This morning I read an interesting article by Richard Curtis about how much it costs to produce an ebook. Okay, I think his estimation of the costs of labor are a tad on the high side, but he made some excellent points and I am pretty much in agreement with his breakdown. Where I heartily disagree is in his closing line:
But hopefully, some consumers who complain about e-book prices will take a more benign view of the challenges confronting publishers.
Um, no. Not even a little bit. Mr. Curtis makes an elemental mistake. You see, producers care about costs. The only thing consumers care about is value.
Value is a perception.
Take Starbucks, for instance. I can make a cup of coffee at home for about .15 cents a cup. A cup of coffee at Starbucks costs around $2. Why? Is it better coffee? It costs Starbucks more to produce one cup of coffee than it costs me. They have stores and supplies and advertising and employees to pay for. So it’s no surprise they charge two bucks. The surprising part is that people pay it.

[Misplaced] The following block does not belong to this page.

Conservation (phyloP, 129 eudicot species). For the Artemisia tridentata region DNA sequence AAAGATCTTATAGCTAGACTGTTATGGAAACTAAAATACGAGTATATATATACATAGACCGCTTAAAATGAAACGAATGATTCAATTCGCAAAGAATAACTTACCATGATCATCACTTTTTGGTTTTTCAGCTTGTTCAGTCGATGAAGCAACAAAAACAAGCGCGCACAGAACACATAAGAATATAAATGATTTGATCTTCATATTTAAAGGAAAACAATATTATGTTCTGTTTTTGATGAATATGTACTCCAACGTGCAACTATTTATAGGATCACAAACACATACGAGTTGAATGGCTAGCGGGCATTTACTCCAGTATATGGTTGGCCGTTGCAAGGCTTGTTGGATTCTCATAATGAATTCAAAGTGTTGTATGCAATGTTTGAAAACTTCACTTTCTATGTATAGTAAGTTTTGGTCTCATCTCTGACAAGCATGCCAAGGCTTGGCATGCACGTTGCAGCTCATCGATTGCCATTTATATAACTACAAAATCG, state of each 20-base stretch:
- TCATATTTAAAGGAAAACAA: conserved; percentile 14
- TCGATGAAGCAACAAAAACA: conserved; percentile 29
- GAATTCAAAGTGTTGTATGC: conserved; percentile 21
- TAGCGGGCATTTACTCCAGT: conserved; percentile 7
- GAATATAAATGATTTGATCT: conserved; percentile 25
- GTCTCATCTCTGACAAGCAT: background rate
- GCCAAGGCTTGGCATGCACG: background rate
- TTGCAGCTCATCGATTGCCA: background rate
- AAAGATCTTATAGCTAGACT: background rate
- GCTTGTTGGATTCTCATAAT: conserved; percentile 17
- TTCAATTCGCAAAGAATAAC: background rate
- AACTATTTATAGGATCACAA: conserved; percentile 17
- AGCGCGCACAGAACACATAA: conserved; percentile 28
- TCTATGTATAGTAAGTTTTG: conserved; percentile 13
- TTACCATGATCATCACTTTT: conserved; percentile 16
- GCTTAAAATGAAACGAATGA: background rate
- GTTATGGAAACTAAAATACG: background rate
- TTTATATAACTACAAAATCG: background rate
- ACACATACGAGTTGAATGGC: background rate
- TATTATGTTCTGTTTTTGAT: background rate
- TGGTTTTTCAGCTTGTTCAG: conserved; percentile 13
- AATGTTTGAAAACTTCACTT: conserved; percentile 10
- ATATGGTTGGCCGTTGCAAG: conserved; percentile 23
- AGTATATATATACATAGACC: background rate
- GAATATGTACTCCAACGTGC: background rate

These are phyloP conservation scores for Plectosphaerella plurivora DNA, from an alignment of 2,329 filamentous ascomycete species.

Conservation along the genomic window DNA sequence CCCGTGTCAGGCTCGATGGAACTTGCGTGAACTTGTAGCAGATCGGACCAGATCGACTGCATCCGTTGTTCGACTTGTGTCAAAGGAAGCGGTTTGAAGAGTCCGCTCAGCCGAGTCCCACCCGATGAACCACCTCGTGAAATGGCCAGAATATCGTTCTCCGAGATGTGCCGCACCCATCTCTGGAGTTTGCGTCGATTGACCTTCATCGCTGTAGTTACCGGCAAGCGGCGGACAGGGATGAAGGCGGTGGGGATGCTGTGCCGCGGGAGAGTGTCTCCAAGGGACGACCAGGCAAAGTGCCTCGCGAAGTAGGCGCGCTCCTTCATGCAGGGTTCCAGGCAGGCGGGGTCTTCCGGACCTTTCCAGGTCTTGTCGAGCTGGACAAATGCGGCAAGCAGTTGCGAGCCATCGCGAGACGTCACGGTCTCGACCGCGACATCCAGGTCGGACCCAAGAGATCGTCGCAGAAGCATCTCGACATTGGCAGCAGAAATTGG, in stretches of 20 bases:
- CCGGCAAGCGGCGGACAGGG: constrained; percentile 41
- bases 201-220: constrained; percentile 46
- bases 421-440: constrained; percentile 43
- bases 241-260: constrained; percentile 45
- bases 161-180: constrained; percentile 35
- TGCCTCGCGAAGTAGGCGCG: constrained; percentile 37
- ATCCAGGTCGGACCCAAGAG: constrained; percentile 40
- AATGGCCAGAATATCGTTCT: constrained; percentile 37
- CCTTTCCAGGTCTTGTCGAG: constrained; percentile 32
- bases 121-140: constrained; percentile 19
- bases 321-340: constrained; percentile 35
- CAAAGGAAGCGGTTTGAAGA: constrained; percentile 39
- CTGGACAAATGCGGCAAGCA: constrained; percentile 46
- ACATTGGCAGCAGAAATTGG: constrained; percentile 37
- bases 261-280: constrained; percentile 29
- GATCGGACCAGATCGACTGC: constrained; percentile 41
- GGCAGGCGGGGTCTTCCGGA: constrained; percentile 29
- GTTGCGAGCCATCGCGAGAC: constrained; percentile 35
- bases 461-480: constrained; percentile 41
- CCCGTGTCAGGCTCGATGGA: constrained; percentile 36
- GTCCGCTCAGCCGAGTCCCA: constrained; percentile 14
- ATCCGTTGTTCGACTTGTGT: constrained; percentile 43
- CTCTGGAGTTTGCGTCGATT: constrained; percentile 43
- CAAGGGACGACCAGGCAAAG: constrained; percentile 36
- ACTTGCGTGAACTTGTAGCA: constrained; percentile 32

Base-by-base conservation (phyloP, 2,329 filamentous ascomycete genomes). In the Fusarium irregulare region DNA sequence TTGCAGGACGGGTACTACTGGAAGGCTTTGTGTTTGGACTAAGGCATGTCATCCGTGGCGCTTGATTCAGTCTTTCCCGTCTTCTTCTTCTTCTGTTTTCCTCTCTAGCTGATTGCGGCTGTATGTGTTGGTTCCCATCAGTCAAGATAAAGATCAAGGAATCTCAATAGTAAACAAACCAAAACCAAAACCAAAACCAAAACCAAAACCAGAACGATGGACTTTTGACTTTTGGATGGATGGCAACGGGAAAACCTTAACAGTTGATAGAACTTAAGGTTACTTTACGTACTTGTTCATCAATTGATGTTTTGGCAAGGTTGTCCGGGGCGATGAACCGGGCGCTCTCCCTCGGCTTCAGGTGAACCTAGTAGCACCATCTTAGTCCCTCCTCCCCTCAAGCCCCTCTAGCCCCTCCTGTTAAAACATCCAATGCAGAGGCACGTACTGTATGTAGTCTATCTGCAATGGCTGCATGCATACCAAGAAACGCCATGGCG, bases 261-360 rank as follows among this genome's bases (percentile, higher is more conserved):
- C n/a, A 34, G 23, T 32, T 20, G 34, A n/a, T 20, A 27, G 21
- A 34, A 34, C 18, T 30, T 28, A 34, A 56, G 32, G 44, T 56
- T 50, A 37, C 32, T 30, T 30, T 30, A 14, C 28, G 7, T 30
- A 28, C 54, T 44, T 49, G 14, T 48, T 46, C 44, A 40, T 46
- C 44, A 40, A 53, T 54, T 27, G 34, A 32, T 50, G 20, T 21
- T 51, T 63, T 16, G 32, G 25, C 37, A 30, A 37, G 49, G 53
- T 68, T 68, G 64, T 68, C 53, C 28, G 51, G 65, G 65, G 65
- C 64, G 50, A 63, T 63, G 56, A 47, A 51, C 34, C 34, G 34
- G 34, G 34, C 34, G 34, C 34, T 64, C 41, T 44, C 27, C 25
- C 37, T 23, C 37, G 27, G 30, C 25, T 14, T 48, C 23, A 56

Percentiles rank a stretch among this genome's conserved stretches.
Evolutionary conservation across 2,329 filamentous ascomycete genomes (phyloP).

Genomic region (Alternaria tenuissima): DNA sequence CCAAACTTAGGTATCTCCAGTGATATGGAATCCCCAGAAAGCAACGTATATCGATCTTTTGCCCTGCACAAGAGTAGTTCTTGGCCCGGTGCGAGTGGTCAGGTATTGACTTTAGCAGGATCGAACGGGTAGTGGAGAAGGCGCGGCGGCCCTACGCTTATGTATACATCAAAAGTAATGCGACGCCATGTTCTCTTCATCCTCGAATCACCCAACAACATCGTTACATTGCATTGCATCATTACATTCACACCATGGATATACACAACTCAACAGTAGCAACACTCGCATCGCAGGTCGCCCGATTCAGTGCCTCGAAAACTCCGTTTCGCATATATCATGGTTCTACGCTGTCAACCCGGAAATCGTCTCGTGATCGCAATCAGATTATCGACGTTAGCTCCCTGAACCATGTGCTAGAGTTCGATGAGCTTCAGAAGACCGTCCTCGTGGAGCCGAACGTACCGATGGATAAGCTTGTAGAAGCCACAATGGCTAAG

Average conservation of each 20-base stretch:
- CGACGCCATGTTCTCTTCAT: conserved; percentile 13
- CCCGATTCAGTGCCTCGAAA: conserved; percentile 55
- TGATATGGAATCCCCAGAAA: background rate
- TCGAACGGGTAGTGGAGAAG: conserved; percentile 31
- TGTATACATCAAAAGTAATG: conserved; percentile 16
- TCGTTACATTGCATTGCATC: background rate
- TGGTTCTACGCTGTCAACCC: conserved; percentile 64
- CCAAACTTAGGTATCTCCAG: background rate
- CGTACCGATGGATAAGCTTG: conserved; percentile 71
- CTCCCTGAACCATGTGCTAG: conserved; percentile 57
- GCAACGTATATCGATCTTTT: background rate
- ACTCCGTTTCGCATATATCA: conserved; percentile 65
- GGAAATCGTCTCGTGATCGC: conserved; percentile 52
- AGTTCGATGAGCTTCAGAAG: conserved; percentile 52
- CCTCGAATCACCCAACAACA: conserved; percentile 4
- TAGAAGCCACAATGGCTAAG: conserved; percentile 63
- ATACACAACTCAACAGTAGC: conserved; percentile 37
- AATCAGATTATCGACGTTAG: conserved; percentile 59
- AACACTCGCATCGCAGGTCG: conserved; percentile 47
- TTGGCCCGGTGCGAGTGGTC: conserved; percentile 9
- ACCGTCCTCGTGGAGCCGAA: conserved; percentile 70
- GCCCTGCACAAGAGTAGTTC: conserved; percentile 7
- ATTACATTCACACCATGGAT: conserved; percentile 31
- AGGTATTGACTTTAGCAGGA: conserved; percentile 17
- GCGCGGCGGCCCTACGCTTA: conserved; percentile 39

Answer that and you’ll know how to price your ebooks.
When it comes to ebooks, as with anything sold in the free market, value is in the eye of the beholder. It only makes sense to me that to establish the optimum price of YOUR ebook is to know what YOUR readers value.
That means knowing who your readers are.
When you figure that out you can determine your ebook’s value and the highest price your market will bear.